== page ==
Re: [Ietf-http-auth] Updating RFC 2617 (HTTP Digest) to use UTF-8

While we're on this subject... In rfc2617 secction 3.2.1, it says:

> realm
>      A string to be displayed to users so they know which username and
>      password to use.

It would be also nice to define the encoding of the realm string so  
that clients that display the realm to users can display it correctly.  
We've seen realms from servers encoded UTF-8, ISO-8859-1, and with  
various Windows encodings. There's no good way to guess which encoding  
to use and so whatever is used is currently wrong on some servers.

All the best,


On Sep 25, 2006, at 11:31 AM, Lisa Dusseault wrote:

> I agree it would be good to update RFC2617.  Is anybody going to  
> take a stab at it?
> Lisa
> On Sep 22, 2006, at 7:55 PM, Martin Duerst wrote:
>> Many thanks to Bjoern for the detailed checking and report.
>> My summary of the situation would be as follows:
>> There is currently widely varying practice. Current implementations
>> are anyways broken and non-interoperable. The main reason for this
>> is most probably that there is no clear specification. This means
>> that an update of RFC 2617 is desirable. The new specification
>> should probably go for UTF-8, while noting that there is still
>> some varying practice.
>> Regards,   Martin.
>> At 01:41 06/09/23, Bjoern Hoehrmann wrote:
>>> * Alexey Melnikov wrote:
>>>> Does anybody know if updating RFC 2617 to say that username/ 
>>>> passwords
>>>> are UTF-8 would break any major implementation? For example, does
>>>> anybody know if a major HTTP client/server implementation assume  
>>>> ISO 8859-1?
>>> It appears that for Basic authentication the german version of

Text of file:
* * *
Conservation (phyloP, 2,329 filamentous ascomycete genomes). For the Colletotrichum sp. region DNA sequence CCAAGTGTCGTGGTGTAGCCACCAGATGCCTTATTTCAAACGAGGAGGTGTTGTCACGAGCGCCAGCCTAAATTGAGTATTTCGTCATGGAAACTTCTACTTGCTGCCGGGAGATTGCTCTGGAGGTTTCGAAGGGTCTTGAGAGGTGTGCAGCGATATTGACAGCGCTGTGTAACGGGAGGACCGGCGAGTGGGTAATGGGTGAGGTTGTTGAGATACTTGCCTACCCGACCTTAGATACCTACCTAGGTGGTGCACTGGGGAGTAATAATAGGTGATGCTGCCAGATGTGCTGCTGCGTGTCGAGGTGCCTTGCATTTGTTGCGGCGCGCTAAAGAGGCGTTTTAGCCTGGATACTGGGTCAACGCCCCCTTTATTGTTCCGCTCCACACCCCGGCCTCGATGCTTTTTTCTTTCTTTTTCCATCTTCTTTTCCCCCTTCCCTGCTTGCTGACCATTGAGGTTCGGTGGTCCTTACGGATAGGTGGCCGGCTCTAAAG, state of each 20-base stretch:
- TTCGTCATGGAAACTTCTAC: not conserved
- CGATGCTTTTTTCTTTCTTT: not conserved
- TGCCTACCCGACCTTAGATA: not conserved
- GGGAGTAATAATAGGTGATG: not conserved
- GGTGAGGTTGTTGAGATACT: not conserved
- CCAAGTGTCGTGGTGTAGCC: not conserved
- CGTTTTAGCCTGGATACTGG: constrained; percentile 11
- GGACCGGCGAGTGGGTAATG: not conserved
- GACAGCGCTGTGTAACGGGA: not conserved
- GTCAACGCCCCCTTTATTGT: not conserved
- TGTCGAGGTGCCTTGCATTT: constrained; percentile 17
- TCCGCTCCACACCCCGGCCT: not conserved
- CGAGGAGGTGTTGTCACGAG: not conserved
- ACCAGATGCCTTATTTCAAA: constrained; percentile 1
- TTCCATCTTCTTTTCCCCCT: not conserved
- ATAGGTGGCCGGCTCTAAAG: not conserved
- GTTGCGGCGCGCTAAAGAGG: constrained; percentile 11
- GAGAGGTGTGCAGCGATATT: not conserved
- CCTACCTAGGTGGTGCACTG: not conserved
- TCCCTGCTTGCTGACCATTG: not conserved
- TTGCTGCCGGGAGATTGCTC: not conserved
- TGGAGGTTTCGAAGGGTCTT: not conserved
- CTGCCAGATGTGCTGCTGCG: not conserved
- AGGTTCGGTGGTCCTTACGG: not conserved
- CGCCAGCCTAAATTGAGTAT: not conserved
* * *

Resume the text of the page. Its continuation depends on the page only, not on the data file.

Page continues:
>>> Internet
>>> Explorer 6 running on the german version of Windows 2003 as well  
>>> as the
>>> latest english Internet Explorer 7 release candidate running on the
>>> german version of Windows XP will use something like ISO-8859-1  
>>> for both
>>> manual as well as XMLHttpRequest requests. Trying to use U+20AC as  
>>> user
>>> name and password they got encoded as 0x80 (Windows-1252) for  
>>> manual re-
>>> quests, and to '?' for XHR. Characters not included in  
>>> Windows-1252 come
>>> out as '?' regardless of the method used. For XHR my test cases  
>>> include
>>> documents encoded as ISO-8859-1 and UTF-8; there did not appear to  
>>> be
>>> any difference.
>>> The latest en-us version of Firefox uses UTF-8 for XHR and the lower
>>> byte of the character when encoded using UTF-16BE (so for U+20AC you
>>> get 0xAC) when using manual input. For manually entered http:// 
>>> u:p@...
>>> URLs Firefox uses Windows-1252 if possible, UTF-8 otherwise. When  
>>> XHR
>>> is used with such a URL, it uses UTF-8. The latest en-us version of
>>> Opera9 always uses UTF-8, as far as I can tell based on my limited
>>> testing. Results might well be different on with different default  
>>> code
>>> pages, language settings, and so on. Note that the illegal http:// 
>>> u:p@..
>>> addressing scheme allows to use arbitrary octet sequences using %hh
>>> escape sequences, with some browser-specific limitations.
>>> -- 
>>> Bj�n H�rmann キ キ http://bjoern.hoeh 
>>> Weinh. Str. 22 キ Telefon: +49(0)621/4309674 キ http://www.bjoernsworl 
>>> 68309 Mannheim キ PGP Pub. KeyID: 0xA4357E78 キ http://www.websitedev 
>>> .de/
>>> _______________________________________________
>>> Ietf-http-auth mailing list
>> #-#-#  Martin J. Du"rst, Assoc. Professor, Aoyama Gakuin University
>> #-#-#
>> _______________________________________________
>> Ietf-http-auth mailing list
>> auth

Received on Tuesday, 26 September 2006 00:34:51 UTC